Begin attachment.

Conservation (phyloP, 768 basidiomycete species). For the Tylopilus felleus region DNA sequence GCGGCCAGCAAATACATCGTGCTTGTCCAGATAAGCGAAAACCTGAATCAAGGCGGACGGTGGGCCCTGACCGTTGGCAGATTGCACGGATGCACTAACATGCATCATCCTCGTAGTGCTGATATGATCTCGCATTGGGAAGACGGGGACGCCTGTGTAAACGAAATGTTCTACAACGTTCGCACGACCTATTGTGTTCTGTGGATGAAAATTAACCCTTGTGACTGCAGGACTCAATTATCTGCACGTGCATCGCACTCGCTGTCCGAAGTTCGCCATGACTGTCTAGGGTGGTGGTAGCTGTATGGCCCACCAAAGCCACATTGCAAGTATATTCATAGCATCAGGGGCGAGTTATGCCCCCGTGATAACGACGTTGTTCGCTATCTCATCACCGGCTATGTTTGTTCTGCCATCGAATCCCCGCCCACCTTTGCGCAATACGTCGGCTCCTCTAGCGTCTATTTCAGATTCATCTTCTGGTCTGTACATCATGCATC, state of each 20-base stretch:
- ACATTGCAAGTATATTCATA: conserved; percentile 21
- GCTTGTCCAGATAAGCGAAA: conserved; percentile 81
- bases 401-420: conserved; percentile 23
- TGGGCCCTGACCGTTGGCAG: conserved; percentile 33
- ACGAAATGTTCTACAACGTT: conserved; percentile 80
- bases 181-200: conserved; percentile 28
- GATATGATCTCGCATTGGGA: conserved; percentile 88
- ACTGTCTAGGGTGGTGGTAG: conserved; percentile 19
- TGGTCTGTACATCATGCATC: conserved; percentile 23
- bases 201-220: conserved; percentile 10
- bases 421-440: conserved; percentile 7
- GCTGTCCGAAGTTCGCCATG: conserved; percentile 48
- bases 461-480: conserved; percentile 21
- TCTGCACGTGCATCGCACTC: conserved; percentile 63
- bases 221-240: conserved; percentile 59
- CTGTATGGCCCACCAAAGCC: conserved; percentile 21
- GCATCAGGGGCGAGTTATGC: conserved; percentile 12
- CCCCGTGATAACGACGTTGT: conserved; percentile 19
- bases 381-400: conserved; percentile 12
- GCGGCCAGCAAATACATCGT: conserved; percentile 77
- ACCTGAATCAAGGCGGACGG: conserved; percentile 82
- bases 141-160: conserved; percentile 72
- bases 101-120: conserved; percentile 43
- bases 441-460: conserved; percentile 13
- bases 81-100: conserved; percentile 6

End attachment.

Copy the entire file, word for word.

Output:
Conservation (phyloP, 768 basidiomycete species). For the Tylopilus felleus region DNA sequence GCGGCCAGCAAATACATCGTGCTTGTCCAGATAAGCGAAAACCTGAATCAAGGCGGACGGTGGGCCCTGACCGTTGGCAGATTGCACGGATGCACTAACATGCATCATCCTCGTAGTGCTGATATGATCTCGCATTGGGAAGACGGGGACGCCTGTGTAAACGAAATGTTCTACAACGTTCGCACGACCTATTGTGTTCTGTGGATGAAAATTAACCCTTGTGACTGCAGGACTCAATTATCTGCACGTGCATCGCACTCGCTGTCCGAAGTTCGCCATGACTGTCTAGGGTGGTGGTAGCTGTATGGCCCACCAAAGCCACATTGCAAGTATATTCATAGCATCAGGGGCGAGTTATGCCCCCGTGATAACGACGTTGTTCGCTATCTCATCACCGGCTATGTTTGTTCTGCCATCGAATCCCCGCCCACCTTTGCGCAATACGTCGGCTCCTCTAGCGTCTATTTCAGATTCATCTTCTGGTCTGTACATCATGCATC, state of each 20-base stretch:
- ACATTGCAAGTATATTCATA: conserved; percentile 21
- GCTTGTCCAGATAAGCGAAA: conserved; percentile 81
- bases 401-420: conserved; percentile 23
- TGGGCCCTGACCGTTGGCAG: conserved; percentile 33
- ACGAAATGTTCTACAACGTT: conserved; percentile 80
- bases 181-200: conserved; percentile 28
- GATATGATCTCGCATTGGGA: conserved; percentile 88
- ACTGTCTAGGGTGGTGGTAG: conserved; percentile 19
- TGGTCTGTACATCATGCATC: conserved; percentile 23
- bases 201-220: conserved; percentile 10
- bases 421-440: conserved; percentile 7
- GCTGTCCGAAGTTCGCCATG: conserved; percentile 48
- bases 461-480: conserved; percentile 21
- TCTGCACGTGCATCGCACTC: conserved; percentile 63
- bases 221-240: conserved; percentile 59
- CTGTATGGCCCACCAAAGCC: conserved; percentile 21
- GCATCAGGGGCGAGTTATGC: conserved; percentile 12
- CCCCGTGATAACGACGTTGT: conserved; percentile 19
- bases 381-400: conserved; percentile 12
- GCGGCCAGCAAATACATCGT: conserved; percentile 77
- ACCTGAATCAAGGCGGACGG: conserved; percentile 82
- bases 141-160: conserved; percentile 72
- bases 101-120: conserved; percentile 43
- bases 441-460: conserved; percentile 13
- bases 81-100: conserved; percentile 6